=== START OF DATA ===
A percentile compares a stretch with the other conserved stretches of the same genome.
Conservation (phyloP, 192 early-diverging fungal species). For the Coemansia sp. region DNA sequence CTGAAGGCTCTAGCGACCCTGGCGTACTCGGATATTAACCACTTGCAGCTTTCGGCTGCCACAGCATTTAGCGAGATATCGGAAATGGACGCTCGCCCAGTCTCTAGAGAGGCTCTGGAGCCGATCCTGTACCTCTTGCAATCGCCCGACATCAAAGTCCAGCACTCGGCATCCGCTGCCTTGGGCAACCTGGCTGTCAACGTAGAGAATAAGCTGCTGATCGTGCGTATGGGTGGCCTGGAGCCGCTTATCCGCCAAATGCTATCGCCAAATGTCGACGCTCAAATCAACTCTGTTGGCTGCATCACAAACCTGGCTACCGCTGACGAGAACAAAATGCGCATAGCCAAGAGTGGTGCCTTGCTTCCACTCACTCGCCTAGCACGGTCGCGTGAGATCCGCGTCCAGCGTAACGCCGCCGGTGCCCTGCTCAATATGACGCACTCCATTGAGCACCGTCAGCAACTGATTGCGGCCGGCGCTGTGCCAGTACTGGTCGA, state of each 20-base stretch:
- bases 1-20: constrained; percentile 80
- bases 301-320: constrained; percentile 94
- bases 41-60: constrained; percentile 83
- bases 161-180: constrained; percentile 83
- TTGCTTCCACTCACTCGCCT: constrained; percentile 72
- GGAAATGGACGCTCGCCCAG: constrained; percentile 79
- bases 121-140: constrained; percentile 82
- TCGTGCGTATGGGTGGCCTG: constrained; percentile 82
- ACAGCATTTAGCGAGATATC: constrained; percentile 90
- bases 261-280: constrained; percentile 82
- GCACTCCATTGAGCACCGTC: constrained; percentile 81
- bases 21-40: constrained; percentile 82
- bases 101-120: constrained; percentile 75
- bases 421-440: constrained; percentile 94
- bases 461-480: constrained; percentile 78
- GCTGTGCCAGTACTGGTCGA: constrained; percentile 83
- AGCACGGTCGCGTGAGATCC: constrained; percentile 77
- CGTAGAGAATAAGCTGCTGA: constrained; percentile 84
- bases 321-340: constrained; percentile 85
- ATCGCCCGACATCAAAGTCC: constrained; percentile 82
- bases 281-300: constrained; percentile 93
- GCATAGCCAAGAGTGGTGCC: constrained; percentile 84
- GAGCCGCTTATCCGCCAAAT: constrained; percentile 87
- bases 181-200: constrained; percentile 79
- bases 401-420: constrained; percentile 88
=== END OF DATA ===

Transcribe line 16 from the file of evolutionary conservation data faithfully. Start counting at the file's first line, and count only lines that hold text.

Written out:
- bases 421-440: constrained; percentile 94